Facial Recognition Fail

Google, along with other photo management programs, has a facial recognition feature that helps you store your digitized pictures by person. In my case, for instance, any picture that has Mary Ann in it can be found by simply clicking on her name. I’m not sure how it does it, but it recognizes photos of me as a child pretty well, although not so good on baby pictures. It really is fantastic and has amazing accuracy, especially if you have a lot of photos of that person. The more photos, the better the recognition.

As you know, I am a white male of Irish lineage. Turns out that white males are the primary subjects of most facial recognition programs, so the accuracy is pretty good. For people of color, the recognition isn’t as good yet. For females, even worse. For African-American females, it is the worst. It is a work in progress and will get better over time.
Now I’ve ranted in the past about license plate readers used by the cops to collect taxes. I don’t care much for the cops being able to spot my possibly expired tag from 500 feet away as I’m going the opposite way at 70 miles per hour, but cameras and computer software are getting pretty accurate, even with speed and distance factored in. So any such use of sophisticated technology is inevitably going to benefit society if the police can effectively do their jobs better, right?
Yet a number of California cities are banning their police departments from using facial recognition software. The innovative idea is that the police body cams could be equipped with the software and help an officer have knowledge of the person they are dealing with. As an officer, wouldn’t you want to know that the person you are facing is currently wanted for murdering an officer? Of course you would. But… what if the software is wrong? What if the person you are facing is John Citizen, not Bob “The Killer” Jones? Your heightened sense of alarm causes you to employ defensive tactics that result in the death of Mr. Citizen. Tragic, right? Especially when it comes out that the software has a significant error rate on African-American males, which Mr. Citizen happens to be.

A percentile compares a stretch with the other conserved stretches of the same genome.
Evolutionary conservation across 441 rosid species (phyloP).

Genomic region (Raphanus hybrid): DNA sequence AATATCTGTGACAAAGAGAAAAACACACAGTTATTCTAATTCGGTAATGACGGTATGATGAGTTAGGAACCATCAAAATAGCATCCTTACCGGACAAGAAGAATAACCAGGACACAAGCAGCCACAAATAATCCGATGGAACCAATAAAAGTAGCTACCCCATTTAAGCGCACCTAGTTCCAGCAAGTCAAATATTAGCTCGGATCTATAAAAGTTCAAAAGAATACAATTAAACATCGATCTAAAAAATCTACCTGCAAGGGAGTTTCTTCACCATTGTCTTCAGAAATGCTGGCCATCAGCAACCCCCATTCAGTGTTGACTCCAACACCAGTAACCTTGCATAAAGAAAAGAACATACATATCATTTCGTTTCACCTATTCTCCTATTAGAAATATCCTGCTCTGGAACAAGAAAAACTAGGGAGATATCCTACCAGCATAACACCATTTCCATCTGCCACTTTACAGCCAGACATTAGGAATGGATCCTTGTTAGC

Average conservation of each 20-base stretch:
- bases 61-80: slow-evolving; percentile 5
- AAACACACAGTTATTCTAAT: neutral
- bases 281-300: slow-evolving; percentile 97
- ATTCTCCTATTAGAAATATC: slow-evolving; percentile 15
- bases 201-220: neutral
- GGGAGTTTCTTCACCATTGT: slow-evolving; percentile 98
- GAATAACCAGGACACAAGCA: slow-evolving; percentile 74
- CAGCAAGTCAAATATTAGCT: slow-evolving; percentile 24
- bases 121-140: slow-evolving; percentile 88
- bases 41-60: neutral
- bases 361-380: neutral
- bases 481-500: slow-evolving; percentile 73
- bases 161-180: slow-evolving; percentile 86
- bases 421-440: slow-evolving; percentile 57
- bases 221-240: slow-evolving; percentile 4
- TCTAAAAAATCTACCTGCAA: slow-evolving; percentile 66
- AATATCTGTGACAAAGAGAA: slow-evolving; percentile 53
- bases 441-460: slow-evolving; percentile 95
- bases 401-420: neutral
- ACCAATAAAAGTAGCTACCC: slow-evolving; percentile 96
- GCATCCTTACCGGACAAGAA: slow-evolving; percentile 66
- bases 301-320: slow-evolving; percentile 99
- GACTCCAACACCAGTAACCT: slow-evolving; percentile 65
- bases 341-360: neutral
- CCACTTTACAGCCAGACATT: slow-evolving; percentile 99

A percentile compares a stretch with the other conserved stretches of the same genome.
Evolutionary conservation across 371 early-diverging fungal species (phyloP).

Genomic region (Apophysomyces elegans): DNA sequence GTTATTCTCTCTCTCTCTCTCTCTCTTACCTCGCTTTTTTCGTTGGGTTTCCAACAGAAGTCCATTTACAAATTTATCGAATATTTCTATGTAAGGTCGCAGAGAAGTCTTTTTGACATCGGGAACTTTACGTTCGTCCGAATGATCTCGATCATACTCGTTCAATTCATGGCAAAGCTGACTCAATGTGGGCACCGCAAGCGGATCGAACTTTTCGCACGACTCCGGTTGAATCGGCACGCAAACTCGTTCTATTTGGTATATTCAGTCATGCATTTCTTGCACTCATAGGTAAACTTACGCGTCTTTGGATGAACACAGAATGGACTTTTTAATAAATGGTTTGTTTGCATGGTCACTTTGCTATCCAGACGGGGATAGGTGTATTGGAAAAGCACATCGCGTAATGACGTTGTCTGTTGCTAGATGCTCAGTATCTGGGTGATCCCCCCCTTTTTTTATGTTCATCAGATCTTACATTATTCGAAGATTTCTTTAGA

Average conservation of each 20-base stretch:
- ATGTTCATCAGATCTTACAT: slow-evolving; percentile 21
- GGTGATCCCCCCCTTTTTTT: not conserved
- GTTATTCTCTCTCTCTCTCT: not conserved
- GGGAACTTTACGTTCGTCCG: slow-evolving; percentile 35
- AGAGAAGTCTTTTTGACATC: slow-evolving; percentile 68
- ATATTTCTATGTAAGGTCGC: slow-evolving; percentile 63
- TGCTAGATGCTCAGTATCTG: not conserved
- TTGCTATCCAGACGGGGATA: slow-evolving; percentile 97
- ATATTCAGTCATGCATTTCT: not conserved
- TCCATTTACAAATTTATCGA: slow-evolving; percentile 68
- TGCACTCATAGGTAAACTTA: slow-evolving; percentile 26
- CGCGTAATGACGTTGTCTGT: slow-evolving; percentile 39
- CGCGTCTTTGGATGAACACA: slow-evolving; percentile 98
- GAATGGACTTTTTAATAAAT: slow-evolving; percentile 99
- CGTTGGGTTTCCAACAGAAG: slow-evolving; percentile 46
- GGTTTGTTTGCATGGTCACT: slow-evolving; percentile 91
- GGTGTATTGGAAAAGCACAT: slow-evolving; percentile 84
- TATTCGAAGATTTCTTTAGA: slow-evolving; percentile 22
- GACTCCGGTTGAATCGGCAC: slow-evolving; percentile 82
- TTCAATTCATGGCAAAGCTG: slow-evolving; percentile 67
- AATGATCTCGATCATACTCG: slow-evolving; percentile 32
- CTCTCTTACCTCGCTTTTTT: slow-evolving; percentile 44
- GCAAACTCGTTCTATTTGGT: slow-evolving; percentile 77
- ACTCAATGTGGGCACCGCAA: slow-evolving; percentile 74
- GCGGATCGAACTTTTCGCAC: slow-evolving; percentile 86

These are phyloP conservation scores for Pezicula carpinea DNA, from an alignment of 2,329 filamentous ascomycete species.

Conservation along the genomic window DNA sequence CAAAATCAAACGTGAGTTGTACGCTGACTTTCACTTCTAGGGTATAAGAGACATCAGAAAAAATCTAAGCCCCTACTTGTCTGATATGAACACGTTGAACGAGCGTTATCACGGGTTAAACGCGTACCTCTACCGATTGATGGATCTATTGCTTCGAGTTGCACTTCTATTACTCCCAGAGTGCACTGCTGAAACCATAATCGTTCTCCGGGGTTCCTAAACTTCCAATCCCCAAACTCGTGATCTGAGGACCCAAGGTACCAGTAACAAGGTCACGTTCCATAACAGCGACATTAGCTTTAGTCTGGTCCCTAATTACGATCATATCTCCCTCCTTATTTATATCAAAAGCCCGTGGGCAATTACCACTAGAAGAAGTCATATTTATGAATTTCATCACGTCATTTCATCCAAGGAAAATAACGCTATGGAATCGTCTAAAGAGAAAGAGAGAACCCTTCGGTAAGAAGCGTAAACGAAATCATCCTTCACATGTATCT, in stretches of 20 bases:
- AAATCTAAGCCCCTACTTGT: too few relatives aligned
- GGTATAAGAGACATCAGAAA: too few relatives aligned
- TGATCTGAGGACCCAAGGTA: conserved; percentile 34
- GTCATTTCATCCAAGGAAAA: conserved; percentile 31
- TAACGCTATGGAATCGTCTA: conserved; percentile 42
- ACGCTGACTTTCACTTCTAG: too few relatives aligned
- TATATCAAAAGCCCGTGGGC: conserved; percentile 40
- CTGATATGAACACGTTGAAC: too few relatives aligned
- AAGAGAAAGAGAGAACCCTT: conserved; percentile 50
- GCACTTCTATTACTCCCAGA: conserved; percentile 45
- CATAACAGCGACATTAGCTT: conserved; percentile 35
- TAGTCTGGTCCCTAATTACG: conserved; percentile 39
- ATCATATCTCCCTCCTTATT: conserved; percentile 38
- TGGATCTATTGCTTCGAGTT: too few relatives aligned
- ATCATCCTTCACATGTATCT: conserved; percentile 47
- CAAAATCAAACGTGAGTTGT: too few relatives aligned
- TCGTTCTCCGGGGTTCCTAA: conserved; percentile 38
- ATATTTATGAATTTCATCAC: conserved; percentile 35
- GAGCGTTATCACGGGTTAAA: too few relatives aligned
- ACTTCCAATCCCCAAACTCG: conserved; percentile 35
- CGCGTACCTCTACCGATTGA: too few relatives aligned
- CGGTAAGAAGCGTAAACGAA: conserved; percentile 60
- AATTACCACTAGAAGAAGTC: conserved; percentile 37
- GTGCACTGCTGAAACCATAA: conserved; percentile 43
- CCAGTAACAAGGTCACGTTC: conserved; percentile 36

Tech companies, including behemoth Microsoft, admit that facial recognition software is not ready for reliance by police agencies, no matter how many television shows claim otherwise. I recently saw a show where they took a grainy surveillance photo of a man’s profile and “enhanced” it such that it was the spitting image of the guy. Sure. On the bad spectrum, Google Photos once tagged two African-Americans as “gorillas,” and the Chinese use street surveillance cameras to single out Muslims for mass roundups. On the good spectrum, a facial recognition photo helped catch a mass shooter in Washington, D.C., and helped Indian authorities find 3,000 missing children in just four days. As with most anything, the software has good and bad uses.
So in the end, one must weigh the benefits of the good against the costs of the bad. For now, I concur that law enforcement needs to be restrained in its use of facial recognition software except for limited investigatory purposes.

Categories: Georgia Laws, Liberty

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1 reply

  1. I generally agree, it is useful in an investigation in an office setting where multiple people can study the results and mistakes can be found before the cause disasters. The follow up procedures are even more important than the technology in order to achieve a desirable outcome.

    I was once in a class where some fellow students had been working on a facial recognition system to spot terrorist at airports. The system looked for facial features that indicate the types of stress that a terrorist trying to hide the fact they are about to down a plane would have. It worked in real time to assist in stopping them. At that time they had not gotten it better than eighty something percent effective, so it was not in use yet. I do not recall if it had more trouble with false negatives or false positives.


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